ONE SHILLING: OR, [OUNTED ON CLOTH, TWO SHILLINGS.S9'................ ... . .CEORGE ROUTLEDICE & SONSKunsam &Co, on>4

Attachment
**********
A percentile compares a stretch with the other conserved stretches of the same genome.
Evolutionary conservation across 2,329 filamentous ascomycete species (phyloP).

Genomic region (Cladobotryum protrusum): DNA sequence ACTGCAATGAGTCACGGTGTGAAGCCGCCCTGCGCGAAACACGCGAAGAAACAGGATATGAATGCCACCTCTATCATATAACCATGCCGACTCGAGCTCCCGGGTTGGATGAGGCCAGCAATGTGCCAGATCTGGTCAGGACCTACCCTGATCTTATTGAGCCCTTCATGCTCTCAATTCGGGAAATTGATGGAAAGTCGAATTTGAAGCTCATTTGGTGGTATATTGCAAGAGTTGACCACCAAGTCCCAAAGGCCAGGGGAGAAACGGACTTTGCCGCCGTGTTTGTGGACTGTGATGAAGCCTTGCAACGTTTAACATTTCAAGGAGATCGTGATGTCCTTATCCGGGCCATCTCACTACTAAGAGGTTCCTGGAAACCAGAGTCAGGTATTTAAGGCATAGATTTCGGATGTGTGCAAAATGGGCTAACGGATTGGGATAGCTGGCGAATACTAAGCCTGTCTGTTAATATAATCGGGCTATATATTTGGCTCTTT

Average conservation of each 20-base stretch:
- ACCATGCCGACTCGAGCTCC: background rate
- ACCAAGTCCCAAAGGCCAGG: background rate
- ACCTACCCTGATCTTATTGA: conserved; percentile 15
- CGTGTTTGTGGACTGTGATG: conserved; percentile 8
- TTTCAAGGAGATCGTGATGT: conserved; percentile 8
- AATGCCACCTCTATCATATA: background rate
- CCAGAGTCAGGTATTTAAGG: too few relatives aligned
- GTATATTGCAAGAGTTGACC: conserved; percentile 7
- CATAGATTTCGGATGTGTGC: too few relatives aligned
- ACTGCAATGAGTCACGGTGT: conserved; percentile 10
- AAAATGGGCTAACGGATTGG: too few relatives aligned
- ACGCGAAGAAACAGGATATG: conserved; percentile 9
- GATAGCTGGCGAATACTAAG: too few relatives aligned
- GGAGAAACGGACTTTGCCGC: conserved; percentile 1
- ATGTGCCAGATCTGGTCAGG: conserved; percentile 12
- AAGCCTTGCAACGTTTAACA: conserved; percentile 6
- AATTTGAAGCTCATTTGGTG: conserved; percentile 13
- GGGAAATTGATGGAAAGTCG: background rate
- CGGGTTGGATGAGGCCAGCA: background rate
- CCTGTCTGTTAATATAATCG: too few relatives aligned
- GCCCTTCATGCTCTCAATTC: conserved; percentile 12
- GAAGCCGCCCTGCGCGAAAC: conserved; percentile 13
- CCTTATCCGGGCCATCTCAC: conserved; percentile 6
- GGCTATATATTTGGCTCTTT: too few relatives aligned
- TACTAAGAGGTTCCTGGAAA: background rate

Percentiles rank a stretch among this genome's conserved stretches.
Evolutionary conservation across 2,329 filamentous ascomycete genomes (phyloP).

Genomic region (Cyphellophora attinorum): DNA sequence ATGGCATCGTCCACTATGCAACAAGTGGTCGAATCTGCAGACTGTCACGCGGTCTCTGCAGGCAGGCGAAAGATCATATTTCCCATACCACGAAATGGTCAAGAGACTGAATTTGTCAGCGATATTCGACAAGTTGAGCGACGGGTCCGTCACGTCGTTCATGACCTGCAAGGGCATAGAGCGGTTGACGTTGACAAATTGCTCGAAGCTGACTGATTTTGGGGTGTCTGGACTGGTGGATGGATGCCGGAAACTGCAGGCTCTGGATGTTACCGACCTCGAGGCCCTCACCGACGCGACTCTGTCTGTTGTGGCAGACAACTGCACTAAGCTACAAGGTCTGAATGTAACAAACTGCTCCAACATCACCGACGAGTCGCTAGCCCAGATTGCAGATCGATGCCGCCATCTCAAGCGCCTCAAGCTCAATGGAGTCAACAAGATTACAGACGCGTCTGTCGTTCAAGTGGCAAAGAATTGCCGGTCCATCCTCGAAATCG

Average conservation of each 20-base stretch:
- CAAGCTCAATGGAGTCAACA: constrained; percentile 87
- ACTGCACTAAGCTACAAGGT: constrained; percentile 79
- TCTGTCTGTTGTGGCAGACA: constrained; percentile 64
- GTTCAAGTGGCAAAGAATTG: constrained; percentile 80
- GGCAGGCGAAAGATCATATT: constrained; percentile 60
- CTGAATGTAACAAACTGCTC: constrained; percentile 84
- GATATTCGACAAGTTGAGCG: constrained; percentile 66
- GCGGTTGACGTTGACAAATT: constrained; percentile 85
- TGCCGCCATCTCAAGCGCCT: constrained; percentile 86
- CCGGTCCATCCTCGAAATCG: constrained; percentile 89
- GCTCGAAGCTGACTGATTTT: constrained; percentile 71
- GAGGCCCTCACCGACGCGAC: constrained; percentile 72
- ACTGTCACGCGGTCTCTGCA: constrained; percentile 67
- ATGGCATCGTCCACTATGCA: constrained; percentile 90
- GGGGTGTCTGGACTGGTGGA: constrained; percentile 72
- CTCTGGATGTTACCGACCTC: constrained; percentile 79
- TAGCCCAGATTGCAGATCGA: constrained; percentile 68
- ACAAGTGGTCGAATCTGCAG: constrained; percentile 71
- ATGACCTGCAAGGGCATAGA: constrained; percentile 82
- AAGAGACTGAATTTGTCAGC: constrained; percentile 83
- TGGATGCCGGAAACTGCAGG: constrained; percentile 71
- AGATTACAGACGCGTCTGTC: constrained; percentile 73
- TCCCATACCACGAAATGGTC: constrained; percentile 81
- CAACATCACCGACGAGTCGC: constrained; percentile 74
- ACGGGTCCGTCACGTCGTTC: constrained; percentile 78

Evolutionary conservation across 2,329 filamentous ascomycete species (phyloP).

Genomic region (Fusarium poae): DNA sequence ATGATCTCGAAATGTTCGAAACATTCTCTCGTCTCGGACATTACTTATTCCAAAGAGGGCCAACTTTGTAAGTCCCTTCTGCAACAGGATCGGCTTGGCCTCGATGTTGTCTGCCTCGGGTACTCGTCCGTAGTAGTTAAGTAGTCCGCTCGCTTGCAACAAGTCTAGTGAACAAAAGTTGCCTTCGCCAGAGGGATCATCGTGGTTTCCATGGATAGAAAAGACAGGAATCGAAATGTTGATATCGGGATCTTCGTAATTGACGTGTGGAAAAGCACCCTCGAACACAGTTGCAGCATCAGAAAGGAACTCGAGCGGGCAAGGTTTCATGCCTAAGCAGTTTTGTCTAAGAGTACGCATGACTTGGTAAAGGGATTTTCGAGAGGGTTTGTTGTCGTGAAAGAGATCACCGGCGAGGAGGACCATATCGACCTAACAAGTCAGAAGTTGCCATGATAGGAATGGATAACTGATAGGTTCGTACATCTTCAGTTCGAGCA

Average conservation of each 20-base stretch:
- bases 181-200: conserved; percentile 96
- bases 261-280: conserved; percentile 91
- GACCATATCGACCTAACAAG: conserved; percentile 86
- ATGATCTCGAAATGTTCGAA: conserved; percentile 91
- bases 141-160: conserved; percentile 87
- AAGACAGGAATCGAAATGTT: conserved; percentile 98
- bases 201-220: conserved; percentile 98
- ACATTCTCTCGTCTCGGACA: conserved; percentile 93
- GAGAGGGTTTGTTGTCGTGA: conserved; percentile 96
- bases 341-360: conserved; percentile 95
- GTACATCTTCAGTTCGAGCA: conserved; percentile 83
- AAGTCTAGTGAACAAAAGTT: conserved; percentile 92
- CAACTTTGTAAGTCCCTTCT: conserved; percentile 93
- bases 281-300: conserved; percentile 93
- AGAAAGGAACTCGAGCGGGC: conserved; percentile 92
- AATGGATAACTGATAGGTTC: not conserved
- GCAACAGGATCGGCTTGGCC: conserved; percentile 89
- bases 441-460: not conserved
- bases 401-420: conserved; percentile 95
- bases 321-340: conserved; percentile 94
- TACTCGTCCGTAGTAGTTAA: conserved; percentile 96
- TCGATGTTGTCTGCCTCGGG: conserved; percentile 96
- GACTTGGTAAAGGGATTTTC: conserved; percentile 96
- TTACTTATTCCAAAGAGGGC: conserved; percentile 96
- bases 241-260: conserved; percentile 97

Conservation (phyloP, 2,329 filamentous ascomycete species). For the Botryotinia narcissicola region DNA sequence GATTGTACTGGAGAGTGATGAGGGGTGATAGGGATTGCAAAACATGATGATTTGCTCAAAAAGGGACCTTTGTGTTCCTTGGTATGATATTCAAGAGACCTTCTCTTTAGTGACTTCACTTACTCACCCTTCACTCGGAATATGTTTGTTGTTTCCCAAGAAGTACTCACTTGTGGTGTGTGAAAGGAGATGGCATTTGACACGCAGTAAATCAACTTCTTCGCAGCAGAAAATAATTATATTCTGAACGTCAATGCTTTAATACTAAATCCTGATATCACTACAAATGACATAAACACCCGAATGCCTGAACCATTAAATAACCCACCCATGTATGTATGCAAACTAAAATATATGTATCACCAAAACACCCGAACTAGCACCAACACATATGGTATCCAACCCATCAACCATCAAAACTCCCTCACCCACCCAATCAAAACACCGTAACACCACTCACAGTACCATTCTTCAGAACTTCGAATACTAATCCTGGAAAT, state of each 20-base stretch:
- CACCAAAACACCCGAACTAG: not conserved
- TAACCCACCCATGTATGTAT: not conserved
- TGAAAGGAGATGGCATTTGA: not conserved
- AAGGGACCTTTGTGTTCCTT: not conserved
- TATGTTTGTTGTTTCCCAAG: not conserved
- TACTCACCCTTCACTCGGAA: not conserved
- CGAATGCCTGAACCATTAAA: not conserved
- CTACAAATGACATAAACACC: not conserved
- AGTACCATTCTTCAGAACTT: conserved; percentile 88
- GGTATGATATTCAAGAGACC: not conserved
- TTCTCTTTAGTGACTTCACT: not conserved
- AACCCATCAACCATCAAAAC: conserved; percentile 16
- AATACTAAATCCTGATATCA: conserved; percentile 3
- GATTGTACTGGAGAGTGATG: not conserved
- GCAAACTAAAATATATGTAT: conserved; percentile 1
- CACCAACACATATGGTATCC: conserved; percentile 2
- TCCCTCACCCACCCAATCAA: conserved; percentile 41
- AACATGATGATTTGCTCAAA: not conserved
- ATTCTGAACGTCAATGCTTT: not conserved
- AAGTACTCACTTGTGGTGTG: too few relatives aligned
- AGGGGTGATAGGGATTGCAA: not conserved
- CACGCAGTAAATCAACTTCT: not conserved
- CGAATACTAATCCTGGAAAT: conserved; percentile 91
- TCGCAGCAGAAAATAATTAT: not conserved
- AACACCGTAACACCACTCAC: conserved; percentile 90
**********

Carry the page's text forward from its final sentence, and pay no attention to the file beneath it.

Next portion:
TITTUMS AND FIDO.T HERE once lived happily together, in a fine house, apretty Cat and a handsome Dog: the Cat's name wasTittums; the Dog's, Fido. In course of time the handsomeDog fell in love with the Cat, and only waited for a good chanceto disclose his affections. This came one day, when Tittums hadput her paws on the fender, dropped her head a little on oneside, half closed her eyes, and seemed thinking of nothing at all.Then Fido, who lay stretched at full length upon the hearth-rug,looked steadfastly at her, and heaving a gentle whine, said,-"Oh, Tittums, I've fallen in love !"" Indeed " replied the prudent Cat, not wishing to showhim how anxious she was." Yes, indeed," continued the little Doggy, rather hurt ather coldness: "it's you that I've fallen in love with. Do youlike me, Tittums ? "But Tittums would not answer, even with a single purr-r!and it was only upon her giving him a sly look out of the cornerof her left eye that he guessed how much she did like him.However, made bold by even this small token of esteem, he camequietly up, and sat by her side; even going so far, at last, as toThe Baldwin Librarym Bn u ofUniversityI~tt 5 Orida